Salvation And End-Times Apostasy

(August 3, 2011- from David Cloud at Way of Life (

A fundamental reason why so many professing Christians are embracing the false god of end-times apostasy (e.g., the non-judgmental, no-obligations god of The Shack) is the absence of biblical salvation.

A genuine experience of salvation is foundational to spiritual protection, because it is impossible to understand the truth properly apart from the new birth.

“But the natural man receiveth not the things of the Spirit of God: for they are foolishness unto him: neither can he know them, because they are spiritually discerned” (1 Corinthians 2:14).

Further, those who are not saved are still under the power of the prince of the power of the air (Ephesians 2:1-2). It is only the truly regenerate individual who can claim the precious promise of 1 John 4:4, “greater is he that is in you, than he that is in the world.”

Yet confusion about salvation is rampant.

I began to understand this many decades ago when I sat in the office of the head of the Bible Society in Calcutta, India, and talked with him about salvation. I told him how I was converted at age 23, and then I asked, “How were you saved?” He sort of chuckled and said, “I’m a third generation Christian.”

According to Scripture, there is no such thing. Jesus said that each individual must be born again. I can’t go to heaven on the coattails of the faith of my parents or grandparents.

On that same trip to India I sat in the office of the head of the theological seminary at Serampore University. When I asked him how a person becomes a Christian he replied: “There are a number of ways. You can be born into a Christian home; you can be baptized; you can be catechized; you can have a conversion experience.”

A few years ago I attended Rick Warren’s church in California and as I was waiting for the service to begin I talked to the man sitting next to me. I asked if he was a member of the church, and he said yes. I then asked when he was born again, and he replied that he had always been a Christian.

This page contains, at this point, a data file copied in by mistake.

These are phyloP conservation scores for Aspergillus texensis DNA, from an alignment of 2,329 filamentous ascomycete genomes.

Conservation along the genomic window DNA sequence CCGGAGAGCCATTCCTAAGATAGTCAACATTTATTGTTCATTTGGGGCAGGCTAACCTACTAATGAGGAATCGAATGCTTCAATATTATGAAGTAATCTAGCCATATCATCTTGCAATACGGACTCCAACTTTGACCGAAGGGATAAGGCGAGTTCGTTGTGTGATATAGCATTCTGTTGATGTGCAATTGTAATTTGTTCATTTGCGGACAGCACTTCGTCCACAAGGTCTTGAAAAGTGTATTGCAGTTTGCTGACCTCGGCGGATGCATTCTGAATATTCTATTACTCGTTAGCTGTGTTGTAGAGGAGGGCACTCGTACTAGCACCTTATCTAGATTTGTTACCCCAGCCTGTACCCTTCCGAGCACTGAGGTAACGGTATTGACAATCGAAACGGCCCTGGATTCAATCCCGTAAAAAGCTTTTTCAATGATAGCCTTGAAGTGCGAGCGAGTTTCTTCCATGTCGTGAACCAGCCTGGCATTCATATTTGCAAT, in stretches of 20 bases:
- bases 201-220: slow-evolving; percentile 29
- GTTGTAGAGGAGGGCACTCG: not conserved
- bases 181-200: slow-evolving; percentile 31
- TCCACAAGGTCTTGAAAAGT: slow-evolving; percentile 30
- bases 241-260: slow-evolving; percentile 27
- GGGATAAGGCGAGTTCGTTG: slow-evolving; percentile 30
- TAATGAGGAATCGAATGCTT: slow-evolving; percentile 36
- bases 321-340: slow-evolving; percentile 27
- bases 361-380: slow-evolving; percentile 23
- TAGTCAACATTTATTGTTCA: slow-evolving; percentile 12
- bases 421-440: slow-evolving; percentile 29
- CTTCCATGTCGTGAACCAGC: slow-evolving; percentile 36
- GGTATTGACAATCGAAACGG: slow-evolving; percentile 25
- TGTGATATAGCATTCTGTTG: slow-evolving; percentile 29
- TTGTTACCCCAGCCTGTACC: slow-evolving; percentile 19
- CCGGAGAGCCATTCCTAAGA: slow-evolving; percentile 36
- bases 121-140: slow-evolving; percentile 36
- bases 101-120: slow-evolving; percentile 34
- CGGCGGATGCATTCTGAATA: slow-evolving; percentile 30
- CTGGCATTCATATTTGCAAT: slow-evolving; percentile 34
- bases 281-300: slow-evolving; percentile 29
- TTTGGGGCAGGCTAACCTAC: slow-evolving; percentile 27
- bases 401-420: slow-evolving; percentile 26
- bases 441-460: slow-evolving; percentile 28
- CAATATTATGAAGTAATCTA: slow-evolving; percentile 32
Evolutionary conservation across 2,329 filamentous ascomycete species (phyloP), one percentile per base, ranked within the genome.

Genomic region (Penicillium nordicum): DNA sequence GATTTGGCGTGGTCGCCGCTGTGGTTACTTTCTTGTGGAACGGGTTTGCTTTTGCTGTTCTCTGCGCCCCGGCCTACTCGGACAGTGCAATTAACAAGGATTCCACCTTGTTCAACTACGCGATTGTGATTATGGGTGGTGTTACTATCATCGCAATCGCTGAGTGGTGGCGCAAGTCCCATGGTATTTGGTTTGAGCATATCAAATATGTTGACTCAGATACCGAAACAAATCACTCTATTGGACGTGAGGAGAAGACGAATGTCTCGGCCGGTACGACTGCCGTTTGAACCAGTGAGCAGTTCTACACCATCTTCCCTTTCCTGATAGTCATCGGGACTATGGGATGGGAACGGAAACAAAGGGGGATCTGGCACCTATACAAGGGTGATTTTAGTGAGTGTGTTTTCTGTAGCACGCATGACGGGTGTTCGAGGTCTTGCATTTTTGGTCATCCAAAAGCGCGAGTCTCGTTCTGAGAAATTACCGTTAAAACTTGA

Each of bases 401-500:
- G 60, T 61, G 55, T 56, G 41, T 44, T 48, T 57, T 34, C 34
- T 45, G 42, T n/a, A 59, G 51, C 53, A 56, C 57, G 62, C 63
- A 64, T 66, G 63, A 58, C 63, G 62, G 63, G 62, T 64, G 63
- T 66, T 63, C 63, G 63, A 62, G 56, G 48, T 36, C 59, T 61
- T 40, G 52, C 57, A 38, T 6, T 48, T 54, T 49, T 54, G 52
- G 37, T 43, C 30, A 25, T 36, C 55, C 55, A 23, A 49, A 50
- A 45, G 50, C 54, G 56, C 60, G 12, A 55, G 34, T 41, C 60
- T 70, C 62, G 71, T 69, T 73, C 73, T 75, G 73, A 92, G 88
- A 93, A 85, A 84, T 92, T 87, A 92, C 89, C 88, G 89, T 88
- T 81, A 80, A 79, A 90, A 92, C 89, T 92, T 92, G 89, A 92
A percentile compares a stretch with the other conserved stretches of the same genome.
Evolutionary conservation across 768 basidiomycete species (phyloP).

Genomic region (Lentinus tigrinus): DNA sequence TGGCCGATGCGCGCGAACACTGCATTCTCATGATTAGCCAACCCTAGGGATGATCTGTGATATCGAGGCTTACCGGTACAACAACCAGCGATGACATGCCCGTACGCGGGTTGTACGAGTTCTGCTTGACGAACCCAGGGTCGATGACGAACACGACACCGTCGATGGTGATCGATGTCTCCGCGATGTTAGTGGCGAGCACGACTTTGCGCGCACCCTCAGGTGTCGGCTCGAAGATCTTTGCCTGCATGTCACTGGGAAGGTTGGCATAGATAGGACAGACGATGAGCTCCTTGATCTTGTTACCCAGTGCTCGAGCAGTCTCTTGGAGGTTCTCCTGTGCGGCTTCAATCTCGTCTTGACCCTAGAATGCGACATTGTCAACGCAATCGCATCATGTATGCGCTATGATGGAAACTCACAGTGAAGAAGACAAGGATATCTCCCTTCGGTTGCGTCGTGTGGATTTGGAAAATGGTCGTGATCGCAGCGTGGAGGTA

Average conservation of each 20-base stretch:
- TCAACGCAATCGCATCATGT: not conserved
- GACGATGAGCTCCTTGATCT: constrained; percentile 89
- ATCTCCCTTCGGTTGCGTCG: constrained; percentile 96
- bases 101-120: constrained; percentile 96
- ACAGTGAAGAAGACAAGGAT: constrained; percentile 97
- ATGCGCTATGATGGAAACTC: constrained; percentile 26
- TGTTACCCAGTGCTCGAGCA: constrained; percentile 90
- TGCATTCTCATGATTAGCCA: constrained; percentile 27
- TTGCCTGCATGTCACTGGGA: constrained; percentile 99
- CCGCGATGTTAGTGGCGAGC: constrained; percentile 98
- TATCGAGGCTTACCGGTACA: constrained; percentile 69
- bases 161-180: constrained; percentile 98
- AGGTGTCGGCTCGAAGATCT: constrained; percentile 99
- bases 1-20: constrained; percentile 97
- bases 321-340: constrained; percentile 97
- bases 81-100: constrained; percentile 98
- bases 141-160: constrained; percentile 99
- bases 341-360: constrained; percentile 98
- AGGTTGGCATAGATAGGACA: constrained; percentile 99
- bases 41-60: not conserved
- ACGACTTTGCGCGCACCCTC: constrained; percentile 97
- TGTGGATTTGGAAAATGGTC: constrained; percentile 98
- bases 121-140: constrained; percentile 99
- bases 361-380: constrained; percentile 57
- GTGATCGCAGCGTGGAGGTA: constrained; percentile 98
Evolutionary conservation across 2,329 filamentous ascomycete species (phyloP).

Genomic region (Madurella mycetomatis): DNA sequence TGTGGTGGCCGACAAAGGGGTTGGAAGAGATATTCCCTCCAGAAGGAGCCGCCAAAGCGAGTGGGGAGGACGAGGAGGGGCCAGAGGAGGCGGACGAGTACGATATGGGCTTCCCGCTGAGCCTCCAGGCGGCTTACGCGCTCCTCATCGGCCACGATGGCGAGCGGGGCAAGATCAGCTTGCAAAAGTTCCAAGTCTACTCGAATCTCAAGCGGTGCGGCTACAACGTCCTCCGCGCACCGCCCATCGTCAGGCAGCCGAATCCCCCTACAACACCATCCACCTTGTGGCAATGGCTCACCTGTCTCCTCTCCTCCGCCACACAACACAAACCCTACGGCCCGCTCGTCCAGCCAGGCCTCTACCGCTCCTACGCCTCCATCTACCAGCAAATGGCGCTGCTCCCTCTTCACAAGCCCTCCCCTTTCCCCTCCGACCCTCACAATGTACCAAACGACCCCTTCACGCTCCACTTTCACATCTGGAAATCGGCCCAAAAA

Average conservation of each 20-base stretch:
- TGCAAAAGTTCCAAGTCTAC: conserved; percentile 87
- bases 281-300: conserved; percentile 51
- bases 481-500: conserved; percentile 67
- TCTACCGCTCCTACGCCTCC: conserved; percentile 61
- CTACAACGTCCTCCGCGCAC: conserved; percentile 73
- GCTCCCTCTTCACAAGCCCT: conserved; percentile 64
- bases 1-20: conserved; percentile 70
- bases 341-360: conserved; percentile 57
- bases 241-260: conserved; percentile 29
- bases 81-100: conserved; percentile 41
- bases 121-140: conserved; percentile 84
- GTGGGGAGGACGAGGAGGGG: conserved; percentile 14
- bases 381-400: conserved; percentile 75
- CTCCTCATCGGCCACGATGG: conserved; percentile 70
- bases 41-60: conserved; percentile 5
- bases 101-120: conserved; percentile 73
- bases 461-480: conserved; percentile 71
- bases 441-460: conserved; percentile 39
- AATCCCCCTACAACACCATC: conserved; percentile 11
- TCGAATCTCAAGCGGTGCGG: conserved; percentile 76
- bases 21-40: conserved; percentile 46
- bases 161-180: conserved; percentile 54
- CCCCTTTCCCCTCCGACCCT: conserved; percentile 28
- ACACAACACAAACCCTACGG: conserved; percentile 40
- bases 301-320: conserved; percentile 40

Again, that is not possible.

Consider the Charismatic Movement

Consider the charismatic movement with its radical ecumenism. While there are saved people in the movement, there are countless people who are not saved. They have had an emotional mystical experience of some sort; they have prayed a prayer and been “baptized by the Spirit”; they have fallen down, spoken in tongues, danced, been captivated by powerful music. But they haven’t repented of their sin and put their complete trust in the once for all atonement of Jesus Christ. At the massive New Orleans ’87 conference, which had roughly 35,000 attendees, half of the people raised their hands one evening to indicate that they didn’t know for sure if they were saved, and this was after these same people had spent two or three days in enthusiastic charismatic worship.

At a press conference the next day, Dennis Costella of Foundation magazine asked why the conference didn’t address the matter of salvation plainly and publicly in order to clear up the obvious confusion. A Pentecostal leader replied, “We don’t have time for that.” The more honest answer would have been as follows:

“We are a mixed multitude and there is widespread confusion about salvation in our midst. This conference represents 40 different denominations, and we have different ideas about the gospel itself. Our Catholic brethren have one idea and our Lutheran brethren another and there are differences of opinion even among us Pentecostals. In the context of the ecumenical aspect of the charismatic movement, some believe baptism is necessary for salvation; some believe you can’t be saved without tongues; some believe baptism regenerates; some believe cooing infants can be saved; some believe salvation must be nurtured through sacraments; some believe you can lose your salvation; some believe salvation is a mere sinner’s prayer; some believe in ‘Four Spiritual Laws,’ etc. So it is impossible to be doctrinally precise on that or practically any other issue and still keep our unity. As you know, doctrine divides; love unites, and love is what really matters. We can’t judge someone else, you know.”

That is the situation that exists within the broad worldwide charismatic movement.

Consider the Emerging Church

There is the same problem in the emerging church. In my research into the emerging church I have been amazed at the widespread confusion about the issue of salvation itself.

In fact, Brian McLaren, one of the most prominent names in the movement, says:

“I don’t think we’ve got the gospel right yet. What does it mean to be ‘saved’? When I read the Bible, I don’t see it meaning, ‘I’m going to heaven after I die.’ Before modern evangelicalism nobody accepted Jesus Christ as their personal Savior, or walked down an aisle, or said the sinner’s prayer. I don’t think the liberals have it right. But I don’t think we have it right either. None of us has arrived at orthodoxy” (“The Emergent Mystique,” Christianity Today, Nov. 2004, p. 40).

In fact, it is rare to find a clear biblical testimony of salvation in the writings of emerging church leaders.